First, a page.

The Autopsy of Jane Doe. 2016. Directed by André Øvredal. Screenplay by Ian B. Goldberg & Richard Naing.
Starring Brian Cox, Emile Hirsch, Ophelia Lovibond, Michael McElhatton, Olwen Catherine Kelly, Jane Perry, Parker Sawyers, Mary Duddy, Mark Phoenix, & Sydney (as Stanley the Cat).
42/IM Global/Impostor Pictures
Rated R. 86 minutes.
Disclaimer: This review discusses important parts of the film’s plot + themes. If you’ve not yet seen the film, watch it, then come back and discuss. Or else, be forever spoiled!
When I saw The Troll Hunter I knew I wanted more from André Øvredal, whose talent is undeniable. That was a great, unique film that connected the Old World with the New World in interesting ways, juxtaposing folklore and mythology with technology by way of the found footage sub-genre.
The Autopsy of Jane Doe does something similar, yet the subject is wildly different. In this film, Øvredal again conjures the folk tales of the Old World, letting them collide with modern day. A father-son coroner duo, Tom (Brian Cox) and Austin (Emile Hirsch), encounter a Jane Doe (Olwen Kelly) corpse found just below the dirt in an unfinished basement, amongst other victims of violent death. Except as the pair conduct their autopsy, looking for cause of death, they find strange links to witchcraft and superstitions of centuries ago.
There’s a mystery aspect to the plot, but the whole story is built on suspense and a severe, restless tension. Øvredal turns up the heat on us and the characters, a feeling of isolation in the basement morgue. In between it all is a look at the fragility of life, the care of bodies – specifically, women’s bodies – and the age old nastiness of misogyny.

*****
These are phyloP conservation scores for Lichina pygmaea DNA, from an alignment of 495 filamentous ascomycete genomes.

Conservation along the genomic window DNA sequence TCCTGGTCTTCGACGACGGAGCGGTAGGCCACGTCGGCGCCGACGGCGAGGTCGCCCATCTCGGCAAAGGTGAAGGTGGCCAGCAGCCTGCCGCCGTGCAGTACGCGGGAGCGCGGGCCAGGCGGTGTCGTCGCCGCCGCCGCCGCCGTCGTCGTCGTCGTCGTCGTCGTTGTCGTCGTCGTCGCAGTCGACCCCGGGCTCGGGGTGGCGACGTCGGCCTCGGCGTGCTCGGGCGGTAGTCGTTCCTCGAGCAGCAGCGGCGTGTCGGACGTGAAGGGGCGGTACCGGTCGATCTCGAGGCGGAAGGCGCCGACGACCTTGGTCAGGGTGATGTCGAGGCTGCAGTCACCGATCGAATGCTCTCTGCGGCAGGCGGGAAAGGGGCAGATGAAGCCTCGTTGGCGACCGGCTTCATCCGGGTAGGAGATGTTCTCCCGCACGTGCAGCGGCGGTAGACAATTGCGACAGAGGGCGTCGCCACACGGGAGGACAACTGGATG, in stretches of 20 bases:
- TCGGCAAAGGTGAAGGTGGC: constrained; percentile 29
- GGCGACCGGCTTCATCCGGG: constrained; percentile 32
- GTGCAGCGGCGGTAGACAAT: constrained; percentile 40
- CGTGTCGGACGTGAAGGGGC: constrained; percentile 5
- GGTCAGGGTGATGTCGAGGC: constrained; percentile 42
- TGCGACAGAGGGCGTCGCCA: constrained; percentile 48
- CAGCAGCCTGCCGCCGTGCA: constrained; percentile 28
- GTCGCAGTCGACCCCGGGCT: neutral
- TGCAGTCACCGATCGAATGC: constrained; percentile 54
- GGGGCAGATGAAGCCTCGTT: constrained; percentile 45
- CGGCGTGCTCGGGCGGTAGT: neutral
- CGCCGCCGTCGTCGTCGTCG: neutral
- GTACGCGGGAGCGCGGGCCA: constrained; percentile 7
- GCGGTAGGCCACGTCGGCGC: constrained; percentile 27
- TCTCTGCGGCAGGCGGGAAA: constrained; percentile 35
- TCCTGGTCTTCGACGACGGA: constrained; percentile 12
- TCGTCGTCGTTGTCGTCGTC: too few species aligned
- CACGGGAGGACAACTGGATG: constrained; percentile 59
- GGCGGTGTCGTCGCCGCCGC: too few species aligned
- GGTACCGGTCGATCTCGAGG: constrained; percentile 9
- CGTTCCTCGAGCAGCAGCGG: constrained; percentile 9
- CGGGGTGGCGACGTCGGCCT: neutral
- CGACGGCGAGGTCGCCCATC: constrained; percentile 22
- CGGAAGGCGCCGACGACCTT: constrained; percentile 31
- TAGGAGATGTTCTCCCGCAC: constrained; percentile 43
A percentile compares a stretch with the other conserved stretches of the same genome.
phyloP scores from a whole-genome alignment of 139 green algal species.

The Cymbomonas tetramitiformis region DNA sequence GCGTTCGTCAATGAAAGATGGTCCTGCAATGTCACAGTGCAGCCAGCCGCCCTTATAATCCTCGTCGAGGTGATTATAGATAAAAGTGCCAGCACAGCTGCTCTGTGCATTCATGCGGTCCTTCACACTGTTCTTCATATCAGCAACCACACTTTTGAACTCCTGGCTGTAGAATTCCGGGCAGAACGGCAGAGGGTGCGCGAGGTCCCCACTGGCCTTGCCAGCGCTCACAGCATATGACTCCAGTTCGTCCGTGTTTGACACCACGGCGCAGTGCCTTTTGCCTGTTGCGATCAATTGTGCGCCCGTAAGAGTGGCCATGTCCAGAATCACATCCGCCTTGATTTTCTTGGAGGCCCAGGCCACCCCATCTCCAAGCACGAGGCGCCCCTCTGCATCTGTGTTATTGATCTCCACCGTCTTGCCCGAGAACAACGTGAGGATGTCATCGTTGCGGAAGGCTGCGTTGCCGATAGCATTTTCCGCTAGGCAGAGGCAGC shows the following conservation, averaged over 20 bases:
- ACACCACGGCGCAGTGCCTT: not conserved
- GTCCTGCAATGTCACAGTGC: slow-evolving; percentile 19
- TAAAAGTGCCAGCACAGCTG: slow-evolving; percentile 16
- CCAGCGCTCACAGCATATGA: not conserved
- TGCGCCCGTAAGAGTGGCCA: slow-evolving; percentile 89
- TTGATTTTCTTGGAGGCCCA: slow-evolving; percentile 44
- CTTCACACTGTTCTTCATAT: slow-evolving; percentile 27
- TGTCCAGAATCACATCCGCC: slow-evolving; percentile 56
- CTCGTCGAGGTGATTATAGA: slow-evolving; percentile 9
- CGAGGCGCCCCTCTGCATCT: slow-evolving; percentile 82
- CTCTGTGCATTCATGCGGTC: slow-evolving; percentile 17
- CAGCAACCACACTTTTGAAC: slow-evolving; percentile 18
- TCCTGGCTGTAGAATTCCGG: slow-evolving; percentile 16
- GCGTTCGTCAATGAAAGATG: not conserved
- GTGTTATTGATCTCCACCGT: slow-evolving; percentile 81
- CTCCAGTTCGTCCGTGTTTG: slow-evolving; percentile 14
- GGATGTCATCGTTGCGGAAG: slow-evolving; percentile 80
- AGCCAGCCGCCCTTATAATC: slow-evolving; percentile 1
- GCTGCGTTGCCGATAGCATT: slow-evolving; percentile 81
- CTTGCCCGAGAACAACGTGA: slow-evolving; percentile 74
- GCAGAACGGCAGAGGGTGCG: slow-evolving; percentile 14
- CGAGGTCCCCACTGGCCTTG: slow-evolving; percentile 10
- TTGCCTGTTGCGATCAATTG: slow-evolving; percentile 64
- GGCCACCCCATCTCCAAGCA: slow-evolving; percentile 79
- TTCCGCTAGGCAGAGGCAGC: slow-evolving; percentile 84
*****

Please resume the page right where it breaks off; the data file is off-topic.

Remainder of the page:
Out of the gate, the film oozes both atmosphere and a measured style. Mood is set in the opening scene with a frank look at a crime scene, a mysterious, gruesome house of horrors, including the unknown woman, Jane Doe, buried in the dirt downstairs. Everything’s shadowy, grim, macabre, an air of uncertainty blanketing the top of the plot’s bare bones we’re fed in the initial five minutes. Such a strong start, you feel involved before actually figuring anything out, or even meeting the two protagonists.
Claustrophobia and isolation drive the film, down below ground, in a basement; further than that, in a morgue, surrounded by the dead. This ratchets the tension, as one grisly discovery gives way to another, and another, until the eeriness piles atop the characters, the audience, crushing with a steadily paced descent into supernatural terror; very human to something else entirely. Shifting from the grounded plot to a fantastical atmosphere makes the latter half land with even more intensity.
Once the finale rolls around, a horrifying fear sets in, one we cannot escape, and that claustrophobia’s become so stuffy the pay-off deals a heavy, sinister blow.